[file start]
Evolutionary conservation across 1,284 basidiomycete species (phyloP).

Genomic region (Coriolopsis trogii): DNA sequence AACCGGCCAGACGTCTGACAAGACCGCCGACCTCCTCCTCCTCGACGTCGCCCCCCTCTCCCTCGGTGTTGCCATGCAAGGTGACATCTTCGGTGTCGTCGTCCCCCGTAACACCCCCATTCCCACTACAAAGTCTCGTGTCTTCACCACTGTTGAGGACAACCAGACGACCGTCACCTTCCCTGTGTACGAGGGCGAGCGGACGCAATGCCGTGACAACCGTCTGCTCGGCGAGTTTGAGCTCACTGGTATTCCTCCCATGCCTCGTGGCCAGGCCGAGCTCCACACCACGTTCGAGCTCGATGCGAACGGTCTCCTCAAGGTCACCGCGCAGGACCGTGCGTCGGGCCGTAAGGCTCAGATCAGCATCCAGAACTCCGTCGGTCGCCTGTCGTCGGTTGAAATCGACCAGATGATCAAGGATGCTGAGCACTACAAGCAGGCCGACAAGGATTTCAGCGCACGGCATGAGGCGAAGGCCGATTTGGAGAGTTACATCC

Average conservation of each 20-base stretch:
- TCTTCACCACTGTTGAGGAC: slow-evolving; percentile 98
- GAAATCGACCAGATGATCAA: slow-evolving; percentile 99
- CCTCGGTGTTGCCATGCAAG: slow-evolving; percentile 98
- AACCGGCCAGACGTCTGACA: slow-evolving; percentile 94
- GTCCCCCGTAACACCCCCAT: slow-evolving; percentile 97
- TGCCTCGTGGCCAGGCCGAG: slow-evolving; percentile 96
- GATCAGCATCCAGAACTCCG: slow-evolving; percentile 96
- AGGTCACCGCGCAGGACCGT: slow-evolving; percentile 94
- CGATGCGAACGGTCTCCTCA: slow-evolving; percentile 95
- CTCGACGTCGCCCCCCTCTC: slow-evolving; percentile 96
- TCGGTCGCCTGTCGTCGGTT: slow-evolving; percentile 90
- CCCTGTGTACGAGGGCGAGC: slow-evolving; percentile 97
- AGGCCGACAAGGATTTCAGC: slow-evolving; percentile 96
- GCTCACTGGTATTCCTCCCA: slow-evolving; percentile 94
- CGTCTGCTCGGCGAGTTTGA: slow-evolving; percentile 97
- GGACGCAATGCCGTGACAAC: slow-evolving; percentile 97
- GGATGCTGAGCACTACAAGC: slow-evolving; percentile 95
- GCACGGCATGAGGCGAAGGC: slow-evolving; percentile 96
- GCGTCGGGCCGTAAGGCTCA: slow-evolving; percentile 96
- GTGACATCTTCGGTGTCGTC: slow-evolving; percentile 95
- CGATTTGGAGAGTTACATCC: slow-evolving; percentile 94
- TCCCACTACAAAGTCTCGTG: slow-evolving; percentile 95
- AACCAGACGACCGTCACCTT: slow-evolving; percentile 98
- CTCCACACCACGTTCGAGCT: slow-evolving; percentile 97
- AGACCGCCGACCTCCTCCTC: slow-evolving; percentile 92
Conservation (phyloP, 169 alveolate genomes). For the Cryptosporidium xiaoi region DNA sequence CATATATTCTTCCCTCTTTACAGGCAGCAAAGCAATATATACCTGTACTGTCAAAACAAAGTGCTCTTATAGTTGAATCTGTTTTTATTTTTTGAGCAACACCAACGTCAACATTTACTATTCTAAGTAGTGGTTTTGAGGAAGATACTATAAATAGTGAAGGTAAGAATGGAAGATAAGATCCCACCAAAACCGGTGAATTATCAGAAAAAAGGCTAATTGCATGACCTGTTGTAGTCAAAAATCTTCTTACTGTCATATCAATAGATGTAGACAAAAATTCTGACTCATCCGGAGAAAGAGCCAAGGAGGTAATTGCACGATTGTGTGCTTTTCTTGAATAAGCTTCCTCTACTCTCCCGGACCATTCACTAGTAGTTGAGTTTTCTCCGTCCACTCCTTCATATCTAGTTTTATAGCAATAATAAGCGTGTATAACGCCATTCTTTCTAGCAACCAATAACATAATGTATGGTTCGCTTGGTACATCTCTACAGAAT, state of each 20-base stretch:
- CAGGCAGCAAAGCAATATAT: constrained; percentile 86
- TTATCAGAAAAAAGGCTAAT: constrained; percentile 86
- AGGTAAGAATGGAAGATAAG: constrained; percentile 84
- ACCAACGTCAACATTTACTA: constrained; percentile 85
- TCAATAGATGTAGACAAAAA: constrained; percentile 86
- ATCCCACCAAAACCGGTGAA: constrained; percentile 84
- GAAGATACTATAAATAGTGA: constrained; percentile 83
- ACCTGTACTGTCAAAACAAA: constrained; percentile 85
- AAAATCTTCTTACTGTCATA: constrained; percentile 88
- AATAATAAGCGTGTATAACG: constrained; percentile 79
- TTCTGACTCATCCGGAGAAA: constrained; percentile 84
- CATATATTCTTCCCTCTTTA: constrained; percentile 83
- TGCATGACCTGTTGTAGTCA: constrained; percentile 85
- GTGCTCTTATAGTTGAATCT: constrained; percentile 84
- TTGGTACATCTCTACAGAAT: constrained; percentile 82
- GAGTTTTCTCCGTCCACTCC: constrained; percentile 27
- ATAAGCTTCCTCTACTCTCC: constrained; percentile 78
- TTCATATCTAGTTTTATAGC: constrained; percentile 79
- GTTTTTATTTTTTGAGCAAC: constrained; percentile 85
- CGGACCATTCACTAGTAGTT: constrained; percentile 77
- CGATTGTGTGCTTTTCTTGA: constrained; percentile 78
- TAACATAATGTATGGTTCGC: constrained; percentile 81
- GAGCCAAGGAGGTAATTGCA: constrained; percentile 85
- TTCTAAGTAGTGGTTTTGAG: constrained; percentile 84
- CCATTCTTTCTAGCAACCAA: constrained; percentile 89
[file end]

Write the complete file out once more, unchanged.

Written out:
Evolutionary conservation across 1,284 basidiomycete species (phyloP).

Genomic region (Coriolopsis trogii): DNA sequence AACCGGCCAGACGTCTGACAAGACCGCCGACCTCCTCCTCCTCGACGTCGCCCCCCTCTCCCTCGGTGTTGCCATGCAAGGTGACATCTTCGGTGTCGTCGTCCCCCGTAACACCCCCATTCCCACTACAAAGTCTCGTGTCTTCACCACTGTTGAGGACAACCAGACGACCGTCACCTTCCCTGTGTACGAGGGCGAGCGGACGCAATGCCGTGACAACCGTCTGCTCGGCGAGTTTGAGCTCACTGGTATTCCTCCCATGCCTCGTGGCCAGGCCGAGCTCCACACCACGTTCGAGCTCGATGCGAACGGTCTCCTCAAGGTCACCGCGCAGGACCGTGCGTCGGGCCGTAAGGCTCAGATCAGCATCCAGAACTCCGTCGGTCGCCTGTCGTCGGTTGAAATCGACCAGATGATCAAGGATGCTGAGCACTACAAGCAGGCCGACAAGGATTTCAGCGCACGGCATGAGGCGAAGGCCGATTTGGAGAGTTACATCC

Average conservation of each 20-base stretch:
- TCTTCACCACTGTTGAGGAC: slow-evolving; percentile 98
- GAAATCGACCAGATGATCAA: slow-evolving; percentile 99
- CCTCGGTGTTGCCATGCAAG: slow-evolving; percentile 98
- AACCGGCCAGACGTCTGACA: slow-evolving; percentile 94
- GTCCCCCGTAACACCCCCAT: slow-evolving; percentile 97
- TGCCTCGTGGCCAGGCCGAG: slow-evolving; percentile 96
- GATCAGCATCCAGAACTCCG: slow-evolving; percentile 96
- AGGTCACCGCGCAGGACCGT: slow-evolving; percentile 94
- CGATGCGAACGGTCTCCTCA: slow-evolving; percentile 95
- CTCGACGTCGCCCCCCTCTC: slow-evolving; percentile 96
- TCGGTCGCCTGTCGTCGGTT: slow-evolving; percentile 90
- CCCTGTGTACGAGGGCGAGC: slow-evolving; percentile 97
- AGGCCGACAAGGATTTCAGC: slow-evolving; percentile 96
- GCTCACTGGTATTCCTCCCA: slow-evolving; percentile 94
- CGTCTGCTCGGCGAGTTTGA: slow-evolving; percentile 97
- GGACGCAATGCCGTGACAAC: slow-evolving; percentile 97
- GGATGCTGAGCACTACAAGC: slow-evolving; percentile 95
- GCACGGCATGAGGCGAAGGC: slow-evolving; percentile 96
- GCGTCGGGCCGTAAGGCTCA: slow-evolving; percentile 96
- GTGACATCTTCGGTGTCGTC: slow-evolving; percentile 95
- CGATTTGGAGAGTTACATCC: slow-evolving; percentile 94
- TCCCACTACAAAGTCTCGTG: slow-evolving; percentile 95
- AACCAGACGACCGTCACCTT: slow-evolving; percentile 98
- CTCCACACCACGTTCGAGCT: slow-evolving; percentile 97
- AGACCGCCGACCTCCTCCTC: slow-evolving; percentile 92
Conservation (phyloP, 169 alveolate genomes). For the Cryptosporidium xiaoi region DNA sequence CATATATTCTTCCCTCTTTACAGGCAGCAAAGCAATATATACCTGTACTGTCAAAACAAAGTGCTCTTATAGTTGAATCTGTTTTTATTTTTTGAGCAACACCAACGTCAACATTTACTATTCTAAGTAGTGGTTTTGAGGAAGATACTATAAATAGTGAAGGTAAGAATGGAAGATAAGATCCCACCAAAACCGGTGAATTATCAGAAAAAAGGCTAATTGCATGACCTGTTGTAGTCAAAAATCTTCTTACTGTCATATCAATAGATGTAGACAAAAATTCTGACTCATCCGGAGAAAGAGCCAAGGAGGTAATTGCACGATTGTGTGCTTTTCTTGAATAAGCTTCCTCTACTCTCCCGGACCATTCACTAGTAGTTGAGTTTTCTCCGTCCACTCCTTCATATCTAGTTTTATAGCAATAATAAGCGTGTATAACGCCATTCTTTCTAGCAACCAATAACATAATGTATGGTTCGCTTGGTACATCTCTACAGAAT, state of each 20-base stretch:
- CAGGCAGCAAAGCAATATAT: constrained; percentile 86
- TTATCAGAAAAAAGGCTAAT: constrained; percentile 86
- AGGTAAGAATGGAAGATAAG: constrained; percentile 84
- ACCAACGTCAACATTTACTA: constrained; percentile 85
- TCAATAGATGTAGACAAAAA: constrained; percentile 86
- ATCCCACCAAAACCGGTGAA: constrained; percentile 84
- GAAGATACTATAAATAGTGA: constrained; percentile 83
- ACCTGTACTGTCAAAACAAA: constrained; percentile 85
- AAAATCTTCTTACTGTCATA: constrained; percentile 88
- AATAATAAGCGTGTATAACG: constrained; percentile 79
- TTCTGACTCATCCGGAGAAA: constrained; percentile 84
- CATATATTCTTCCCTCTTTA: constrained; percentile 83
- TGCATGACCTGTTGTAGTCA: constrained; percentile 85
- GTGCTCTTATAGTTGAATCT: constrained; percentile 84
- TTGGTACATCTCTACAGAAT: constrained; percentile 82
- GAGTTTTCTCCGTCCACTCC: constrained; percentile 27
- ATAAGCTTCCTCTACTCTCC: constrained; percentile 78
- TTCATATCTAGTTTTATAGC: constrained; percentile 79
- GTTTTTATTTTTTGAGCAAC: constrained; percentile 85
- CGGACCATTCACTAGTAGTT: constrained; percentile 77
- CGATTGTGTGCTTTTCTTGA: constrained; percentile 78
- TAACATAATGTATGGTTCGC: constrained; percentile 81
- GAGCCAAGGAGGTAATTGCA: constrained; percentile 85
- TTCTAAGTAGTGGTTTTGAG: constrained; percentile 84
- CCATTCTTTCTAGCAACCAA: constrained; percentile 89